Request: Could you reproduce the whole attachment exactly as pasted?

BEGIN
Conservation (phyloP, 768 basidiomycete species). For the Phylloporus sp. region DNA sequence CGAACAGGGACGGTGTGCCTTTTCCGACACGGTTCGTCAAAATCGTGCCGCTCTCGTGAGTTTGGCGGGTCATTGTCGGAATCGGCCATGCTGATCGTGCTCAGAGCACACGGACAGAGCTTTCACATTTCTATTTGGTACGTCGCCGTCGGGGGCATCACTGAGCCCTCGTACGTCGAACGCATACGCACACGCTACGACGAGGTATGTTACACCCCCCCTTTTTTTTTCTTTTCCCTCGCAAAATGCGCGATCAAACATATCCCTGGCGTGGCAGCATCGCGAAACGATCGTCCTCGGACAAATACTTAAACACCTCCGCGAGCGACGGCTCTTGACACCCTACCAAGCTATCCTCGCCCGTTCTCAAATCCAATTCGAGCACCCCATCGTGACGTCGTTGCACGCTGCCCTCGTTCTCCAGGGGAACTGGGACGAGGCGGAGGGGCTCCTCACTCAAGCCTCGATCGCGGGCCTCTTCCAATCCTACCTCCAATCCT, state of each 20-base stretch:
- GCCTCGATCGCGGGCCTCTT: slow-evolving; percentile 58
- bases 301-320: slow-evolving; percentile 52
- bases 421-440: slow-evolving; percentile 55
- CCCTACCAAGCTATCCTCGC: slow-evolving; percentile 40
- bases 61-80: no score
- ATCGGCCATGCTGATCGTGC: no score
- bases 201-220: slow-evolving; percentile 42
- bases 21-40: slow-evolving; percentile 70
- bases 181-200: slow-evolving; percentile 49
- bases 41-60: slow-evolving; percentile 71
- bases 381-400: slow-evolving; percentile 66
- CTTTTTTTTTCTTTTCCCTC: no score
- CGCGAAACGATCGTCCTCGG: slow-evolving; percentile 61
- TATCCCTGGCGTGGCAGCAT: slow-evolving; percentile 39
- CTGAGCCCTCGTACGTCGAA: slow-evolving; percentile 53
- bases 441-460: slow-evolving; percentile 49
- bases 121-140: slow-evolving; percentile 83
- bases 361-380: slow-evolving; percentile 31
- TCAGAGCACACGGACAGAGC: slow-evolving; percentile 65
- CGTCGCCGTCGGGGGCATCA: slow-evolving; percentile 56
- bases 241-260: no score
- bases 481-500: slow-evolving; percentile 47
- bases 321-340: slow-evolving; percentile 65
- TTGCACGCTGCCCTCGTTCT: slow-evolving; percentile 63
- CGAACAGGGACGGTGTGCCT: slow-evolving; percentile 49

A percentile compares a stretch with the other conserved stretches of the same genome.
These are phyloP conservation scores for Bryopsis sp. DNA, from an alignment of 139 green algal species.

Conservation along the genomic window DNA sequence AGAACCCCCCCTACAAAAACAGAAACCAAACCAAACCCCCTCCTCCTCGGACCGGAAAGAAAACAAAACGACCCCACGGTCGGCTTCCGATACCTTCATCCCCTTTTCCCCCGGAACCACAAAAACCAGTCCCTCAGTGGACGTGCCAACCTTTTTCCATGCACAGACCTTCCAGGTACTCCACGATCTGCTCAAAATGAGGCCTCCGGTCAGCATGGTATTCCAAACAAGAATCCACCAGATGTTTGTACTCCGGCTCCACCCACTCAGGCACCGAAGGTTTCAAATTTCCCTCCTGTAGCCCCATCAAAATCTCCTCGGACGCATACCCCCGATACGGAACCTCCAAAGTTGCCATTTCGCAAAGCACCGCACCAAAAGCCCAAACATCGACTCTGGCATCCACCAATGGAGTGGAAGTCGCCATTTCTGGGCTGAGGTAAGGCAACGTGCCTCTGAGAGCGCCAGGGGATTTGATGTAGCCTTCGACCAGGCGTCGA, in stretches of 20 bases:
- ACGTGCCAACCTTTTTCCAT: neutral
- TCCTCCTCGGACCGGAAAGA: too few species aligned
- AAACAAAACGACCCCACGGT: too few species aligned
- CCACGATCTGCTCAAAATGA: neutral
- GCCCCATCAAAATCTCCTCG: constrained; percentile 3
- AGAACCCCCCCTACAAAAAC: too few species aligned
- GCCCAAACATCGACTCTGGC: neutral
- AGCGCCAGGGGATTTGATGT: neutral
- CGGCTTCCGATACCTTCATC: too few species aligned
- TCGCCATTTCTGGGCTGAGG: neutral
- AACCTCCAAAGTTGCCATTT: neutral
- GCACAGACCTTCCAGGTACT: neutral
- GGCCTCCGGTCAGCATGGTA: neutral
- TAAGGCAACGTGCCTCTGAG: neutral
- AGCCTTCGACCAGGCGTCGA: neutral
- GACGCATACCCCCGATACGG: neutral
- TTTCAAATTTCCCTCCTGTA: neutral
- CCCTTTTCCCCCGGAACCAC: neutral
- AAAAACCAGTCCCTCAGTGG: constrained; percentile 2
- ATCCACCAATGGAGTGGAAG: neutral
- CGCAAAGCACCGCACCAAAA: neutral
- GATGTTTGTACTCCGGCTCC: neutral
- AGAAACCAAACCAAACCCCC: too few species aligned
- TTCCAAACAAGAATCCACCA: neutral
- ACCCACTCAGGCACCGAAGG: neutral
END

Conservation (phyloP, 768 basidiomycete species). For the Phylloporus sp. region DNA sequence CGAACAGGGACGGTGTGCCTTTTCCGACACGGTTCGTCAAAATCGTGCCGCTCTCGTGAGTTTGGCGGGTCATTGTCGGAATCGGCCATGCTGATCGTGCTCAGAGCACACGGACAGAGCTTTCACATTTCTATTTGGTACGTCGCCGTCGGGGGCATCACTGAGCCCTCGTACGTCGAACGCATACGCACACGCTACGACGAGGTATGTTACACCCCCCCTTTTTTTTTCTTTTCCCTCGCAAAATGCGCGATCAAACATATCCCTGGCGTGGCAGCATCGCGAAACGATCGTCCTCGGACAAATACTTAAACACCTCCGCGAGCGACGGCTCTTGACACCCTACCAAGCTATCCTCGCCCGTTCTCAAATCCAATTCGAGCACCCCATCGTGACGTCGTTGCACGCTGCCCTCGTTCTCCAGGGGAACTGGGACGAGGCGGAGGGGCTCCTCACTCAAGCCTCGATCGCGGGCCTCTTCCAATCCTACCTCCAATCCT, state of each 20-base stretch:
- GCCTCGATCGCGGGCCTCTT: slow-evolving; percentile 58
- bases 301-320: slow-evolving; percentile 52
- bases 421-440: slow-evolving; percentile 55
- CCCTACCAAGCTATCCTCGC: slow-evolving; percentile 40
- bases 61-80: no score
- ATCGGCCATGCTGATCGTGC: no score
- bases 201-220: slow-evolving; percentile 42
- bases 21-40: slow-evolving; percentile 70
- bases 181-200: slow-evolving; percentile 49
- bases 41-60: slow-evolving; percentile 71
- bases 381-400: slow-evolving; percentile 66
- CTTTTTTTTTCTTTTCCCTC: no score
- CGCGAAACGATCGTCCTCGG: slow-evolving; percentile 61
- TATCCCTGGCGTGGCAGCAT: slow-evolving; percentile 39
- CTGAGCCCTCGTACGTCGAA: slow-evolving; percentile 53
- bases 441-460: slow-evolving; percentile 49
- bases 121-140: slow-evolving; percentile 83
- bases 361-380: slow-evolving; percentile 31
- TCAGAGCACACGGACAGAGC: slow-evolving; percentile 65
- CGTCGCCGTCGGGGGCATCA: slow-evolving; percentile 56
- bases 241-260: no score
- bases 481-500: slow-evolving; percentile 47
- bases 321-340: slow-evolving; percentile 65
- TTGCACGCTGCCCTCGTTCT: slow-evolving; percentile 63
- CGAACAGGGACGGTGTGCCT: slow-evolving; percentile 49

A percentile compares a stretch with the other conserved stretches of the same genome.
These are phyloP conservation scores for Bryopsis sp. DNA, from an alignment of 139 green algal species.

Conservation along the genomic window DNA sequence AGAACCCCCCCTACAAAAACAGAAACCAAACCAAACCCCCTCCTCCTCGGACCGGAAAGAAAACAAAACGACCCCACGGTCGGCTTCCGATACCTTCATCCCCTTTTCCCCCGGAACCACAAAAACCAGTCCCTCAGTGGACGTGCCAACCTTTTTCCATGCACAGACCTTCCAGGTACTCCACGATCTGCTCAAAATGAGGCCTCCGGTCAGCATGGTATTCCAAACAAGAATCCACCAGATGTTTGTACTCCGGCTCCACCCACTCAGGCACCGAAGGTTTCAAATTTCCCTCCTGTAGCCCCATCAAAATCTCCTCGGACGCATACCCCCGATACGGAACCTCCAAAGTTGCCATTTCGCAAAGCACCGCACCAAAAGCCCAAACATCGACTCTGGCATCCACCAATGGAGTGGAAGTCGCCATTTCTGGGCTGAGGTAAGGCAACGTGCCTCTGAGAGCGCCAGGGGATTTGATGTAGCCTTCGACCAGGCGTCGA, in stretches of 20 bases:
- ACGTGCCAACCTTTTTCCAT: neutral
- TCCTCCTCGGACCGGAAAGA: too few species aligned
- AAACAAAACGACCCCACGGT: too few species aligned
- CCACGATCTGCTCAAAATGA: neutral
- GCCCCATCAAAATCTCCTCG: constrained; percentile 3
- AGAACCCCCCCTACAAAAAC: too few species aligned
- GCCCAAACATCGACTCTGGC: neutral
- AGCGCCAGGGGATTTGATGT: neutral
- CGGCTTCCGATACCTTCATC: too few species aligned
- TCGCCATTTCTGGGCTGAGG: neutral
- AACCTCCAAAGTTGCCATTT: neutral
- GCACAGACCTTCCAGGTACT: neutral
- GGCCTCCGGTCAGCATGGTA: neutral
- TAAGGCAACGTGCCTCTGAG: neutral
- AGCCTTCGACCAGGCGTCGA: neutral
- GACGCATACCCCCGATACGG: neutral
- TTTCAAATTTCCCTCCTGTA: neutral
- CCCTTTTCCCCCGGAACCAC: neutral
- AAAAACCAGTCCCTCAGTGG: constrained; percentile 2
- ATCCACCAATGGAGTGGAAG: neutral
- CGCAAAGCACCGCACCAAAA: neutral
- GATGTTTGTACTCCGGCTCC: neutral
- AGAAACCAAACCAAACCCCC: too few species aligned
- TTCCAAACAAGAATCCACCA: neutral
- ACCCACTCAGGCACCGAAGG: neutral